Homeowner responds to BOC appealing ruling
By Stephanie Johns
Christine May said she will probably be asking for about $80,000 in damages in light of the news that Morgan County Commissioners have voted to appeal the judge’s ruling regarding her lawsuit.
According to information provided in an e-mail by May’s attorney, Wilson DuBose, “Rather than appealing Judge Wingfield’s decision, the county should abide by that decision and permit her to freely use her property as she is entitled to do, without intimidation and threat of criminal prosecution.”
May sued the county regarding the county’s zoning ordinance. In December Ocmulgee Judicial District Superior Court Judge Hugh Wingfield ruled in favor of one of several claims May raised in her lawsuit.
DuBose wrote, “… the trial judge ruled in favor of the homeowner, Christine May, on the central issue of the case – whether Ms. May could continue to rent her lake home after the 2010 passage of a zoning amendment that prohibited rentals of private residences in certain zoning districts for less than 30 days.”
May said that one of her claims was that the county’s zoning ordinance is unconstitutional.
What was decided in court dealt with long- and short-term rentals, she said, adding that there was no definition of ‘short-term rental’ and no restrictions on record when she began renting.
“I’ve been renting since 2008,” she said. “I’m grandfathered.”
May contends that the ordinance does not apply to her and so the judge did not rule either way.
County attorney Christian Henry shared via e-mail that “the judge did not agree with her that the new ordinance is unconstitutional. In my opinion, that means the new ordinance is therefore constitutional.”
May said she has a single-family residence that she usually rents to families.
Henry, again via e-mail, wrote that “The reason the County contended that her short term rentals were not allowed under the old zoning ordinance is because her zoning district is “Residential,” and residences (i.e. where people reside – intend to remain permanently) are allowed, but commercial uses are not.”
Henry added, “A temporary, short-term, vacation rental is not a residence. Thus, short-term rentals were not allowed, even under the old ordinance. Of course, the judge disagreed with our position on that one issue, but he didn’t disagree with us on any of our other positions.”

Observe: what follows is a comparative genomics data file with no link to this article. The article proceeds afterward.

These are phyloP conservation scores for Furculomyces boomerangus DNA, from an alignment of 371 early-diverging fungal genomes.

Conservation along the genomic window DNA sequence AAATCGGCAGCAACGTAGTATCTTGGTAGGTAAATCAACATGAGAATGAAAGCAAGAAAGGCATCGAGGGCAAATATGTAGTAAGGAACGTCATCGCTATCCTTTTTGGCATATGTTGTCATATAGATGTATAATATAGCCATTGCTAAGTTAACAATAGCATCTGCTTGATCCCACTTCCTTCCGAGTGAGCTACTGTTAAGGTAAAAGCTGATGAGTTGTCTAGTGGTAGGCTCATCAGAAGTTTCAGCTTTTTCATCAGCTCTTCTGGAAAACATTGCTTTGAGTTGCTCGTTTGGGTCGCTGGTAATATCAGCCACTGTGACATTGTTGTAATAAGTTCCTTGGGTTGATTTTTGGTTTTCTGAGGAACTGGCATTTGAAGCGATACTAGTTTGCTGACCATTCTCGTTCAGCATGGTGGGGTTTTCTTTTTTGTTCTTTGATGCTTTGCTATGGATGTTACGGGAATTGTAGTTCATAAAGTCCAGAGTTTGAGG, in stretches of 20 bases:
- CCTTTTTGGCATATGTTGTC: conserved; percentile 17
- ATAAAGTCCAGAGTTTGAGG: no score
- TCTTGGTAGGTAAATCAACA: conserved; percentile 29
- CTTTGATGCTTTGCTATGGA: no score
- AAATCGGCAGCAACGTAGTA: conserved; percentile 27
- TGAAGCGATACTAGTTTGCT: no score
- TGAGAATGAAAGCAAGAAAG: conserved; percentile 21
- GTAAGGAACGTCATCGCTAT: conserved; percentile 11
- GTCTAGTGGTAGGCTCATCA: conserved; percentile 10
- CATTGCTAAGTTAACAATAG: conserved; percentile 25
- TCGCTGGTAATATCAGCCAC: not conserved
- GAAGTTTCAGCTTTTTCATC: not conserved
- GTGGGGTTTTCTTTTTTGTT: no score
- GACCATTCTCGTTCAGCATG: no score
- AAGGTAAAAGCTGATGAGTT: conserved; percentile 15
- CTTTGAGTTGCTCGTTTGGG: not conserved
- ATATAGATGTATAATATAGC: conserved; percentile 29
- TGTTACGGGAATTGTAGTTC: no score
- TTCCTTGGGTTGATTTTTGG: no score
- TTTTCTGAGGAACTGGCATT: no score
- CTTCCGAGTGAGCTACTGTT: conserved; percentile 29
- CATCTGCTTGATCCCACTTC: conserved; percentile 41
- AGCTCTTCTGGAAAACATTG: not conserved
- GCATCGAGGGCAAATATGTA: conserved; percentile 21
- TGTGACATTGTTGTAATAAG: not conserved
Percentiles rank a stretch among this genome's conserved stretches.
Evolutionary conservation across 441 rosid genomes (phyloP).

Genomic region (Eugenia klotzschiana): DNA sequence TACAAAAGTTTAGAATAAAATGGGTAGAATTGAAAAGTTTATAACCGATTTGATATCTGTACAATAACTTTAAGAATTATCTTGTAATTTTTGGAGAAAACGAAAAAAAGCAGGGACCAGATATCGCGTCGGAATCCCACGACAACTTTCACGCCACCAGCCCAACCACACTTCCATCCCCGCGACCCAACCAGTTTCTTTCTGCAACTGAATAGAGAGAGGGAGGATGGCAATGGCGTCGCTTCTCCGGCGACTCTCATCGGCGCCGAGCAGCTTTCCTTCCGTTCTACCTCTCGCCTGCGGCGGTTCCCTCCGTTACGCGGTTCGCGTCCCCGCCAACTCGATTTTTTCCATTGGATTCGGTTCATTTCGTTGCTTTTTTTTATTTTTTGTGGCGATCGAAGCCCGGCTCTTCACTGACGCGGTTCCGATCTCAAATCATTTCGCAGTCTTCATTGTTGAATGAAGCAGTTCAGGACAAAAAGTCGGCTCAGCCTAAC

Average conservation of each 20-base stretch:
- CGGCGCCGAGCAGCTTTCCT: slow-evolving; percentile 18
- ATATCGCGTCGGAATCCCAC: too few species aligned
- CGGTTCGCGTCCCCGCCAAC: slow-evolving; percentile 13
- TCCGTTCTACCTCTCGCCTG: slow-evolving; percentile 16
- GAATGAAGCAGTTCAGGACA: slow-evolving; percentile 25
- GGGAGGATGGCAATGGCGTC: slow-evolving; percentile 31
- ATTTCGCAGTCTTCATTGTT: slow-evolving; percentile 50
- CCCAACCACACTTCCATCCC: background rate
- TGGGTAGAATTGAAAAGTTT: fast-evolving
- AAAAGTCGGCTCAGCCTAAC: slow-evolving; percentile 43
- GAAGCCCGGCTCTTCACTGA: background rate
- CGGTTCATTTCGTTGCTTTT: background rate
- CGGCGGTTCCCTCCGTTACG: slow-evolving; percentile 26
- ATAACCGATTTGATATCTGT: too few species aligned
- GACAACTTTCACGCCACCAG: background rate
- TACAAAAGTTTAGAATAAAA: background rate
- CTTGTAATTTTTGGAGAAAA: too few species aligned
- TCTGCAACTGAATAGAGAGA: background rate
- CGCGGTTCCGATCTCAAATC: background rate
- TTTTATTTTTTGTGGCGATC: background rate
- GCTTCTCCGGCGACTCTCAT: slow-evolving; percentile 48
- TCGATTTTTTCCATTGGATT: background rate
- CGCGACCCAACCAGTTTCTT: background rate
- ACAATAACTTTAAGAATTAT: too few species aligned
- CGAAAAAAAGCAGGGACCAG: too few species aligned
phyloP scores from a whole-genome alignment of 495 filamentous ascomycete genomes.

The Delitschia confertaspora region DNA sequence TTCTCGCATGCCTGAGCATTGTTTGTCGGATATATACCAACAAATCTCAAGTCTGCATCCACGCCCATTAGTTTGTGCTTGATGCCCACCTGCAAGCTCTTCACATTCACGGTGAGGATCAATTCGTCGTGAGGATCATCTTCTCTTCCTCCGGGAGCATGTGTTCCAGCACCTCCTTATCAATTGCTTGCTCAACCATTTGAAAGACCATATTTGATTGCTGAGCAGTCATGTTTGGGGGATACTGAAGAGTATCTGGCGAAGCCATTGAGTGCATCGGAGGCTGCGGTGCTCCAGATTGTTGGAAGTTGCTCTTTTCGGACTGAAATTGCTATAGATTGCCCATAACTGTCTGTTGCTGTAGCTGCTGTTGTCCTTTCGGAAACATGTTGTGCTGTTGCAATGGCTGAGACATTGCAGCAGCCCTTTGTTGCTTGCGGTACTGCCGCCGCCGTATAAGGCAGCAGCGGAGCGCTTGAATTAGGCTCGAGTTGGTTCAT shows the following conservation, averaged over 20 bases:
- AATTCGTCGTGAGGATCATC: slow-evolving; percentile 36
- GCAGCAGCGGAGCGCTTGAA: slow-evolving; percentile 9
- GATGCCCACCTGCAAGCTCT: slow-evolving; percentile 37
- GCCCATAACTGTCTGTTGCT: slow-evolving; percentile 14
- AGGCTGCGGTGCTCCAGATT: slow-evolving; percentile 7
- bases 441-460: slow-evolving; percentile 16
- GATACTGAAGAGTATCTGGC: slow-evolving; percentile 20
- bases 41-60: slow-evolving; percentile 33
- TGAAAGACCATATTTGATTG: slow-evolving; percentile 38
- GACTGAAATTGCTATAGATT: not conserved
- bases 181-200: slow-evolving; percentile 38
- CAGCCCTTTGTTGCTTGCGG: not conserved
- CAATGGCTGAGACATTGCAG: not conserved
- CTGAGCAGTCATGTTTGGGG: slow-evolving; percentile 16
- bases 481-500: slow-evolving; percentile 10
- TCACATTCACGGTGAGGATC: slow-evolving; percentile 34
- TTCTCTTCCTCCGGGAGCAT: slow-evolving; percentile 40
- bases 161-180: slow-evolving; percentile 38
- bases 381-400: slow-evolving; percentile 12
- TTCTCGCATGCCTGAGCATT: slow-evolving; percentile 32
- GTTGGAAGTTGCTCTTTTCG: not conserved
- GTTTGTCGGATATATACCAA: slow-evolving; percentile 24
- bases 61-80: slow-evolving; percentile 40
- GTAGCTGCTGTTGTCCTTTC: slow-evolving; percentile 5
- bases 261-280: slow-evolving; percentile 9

DuBose wrote that the trial judge rejected the contention that May’s rental of her home before the enactment of the ordinance change was illegal even under the old ordinance.
“In fact, the county’s own documents show that the entire reason for the enactment of the ordinance amendment was because the old ordinance did not define or prohibit short-term rentals of residential properties,” he wrote.
As to the length of her rentals, May said that she does not have nightly rentals.
She contends that when the county chose 30 days as a minimum for short-term rentals, it was arbitrarily picked.
“People don’t rent for a month or 30 days,” she said, adding that they get a week for vacation, maybe two.
County Planning Director Chuck Jarrell said that there was another case where someone was renting out their home as a vacation rental. That case went to the magistrate judge who determined the definition of “short-term.”
Also, May said that she has two acres of property that includes a 40- to 50-foot stretch of beach and a dock in deep water for renters to use.
Regarding the trespass allegation, May said her son’s dog went onto her neighbor’s property one time.
May said only one neighbor complained about her renting her property.
“People pay a lot of money to rent my home,” she said. “They are very, very desirable people to have here.”
May noted that large cities spend millions of dollars building facilities for visitors. She contends that her rental home brings in revenue and increases property values for the county.
When asked if she had pursued a business license or looked into the county’s zoning regulations prior to renting out her home in 2008, May said that “everybody knew I planned to rent the house” from her builder to the realtor.
“I was not quiet about that,” she said. “It was my second home and I planned to rent.”
She contends that, “You can’t have a restriction when no one knows about it” and that “Nothing was enforced. It didn’t exist.”
Regarding enforcement, Jarrell said that May was probably sent a letter of violation that were followed up with phone calls.
May estimated that of the 18 building lots on her road, four are permanent homes and “all others are second homes.”
“This is an area of second vacation homes,” she said, adding that she rents her home to help pay for it. “It’s not a choice. I must rent it.”
May said she is going to seek damages to include attorney’s fees, lost rental income, grief and emotional distress, as well as punitive damages.
DuBose wrote, “… the trial judge did not award monetary damages to Ms. May, but only because the court believed the damages claim was ‘moot’ in light of his ruling that Ms. May could continue to rent her property for any length of time, in spite of the county’s attempt to prohibit such rentals.”
Printed in the January 17, 2013 edition.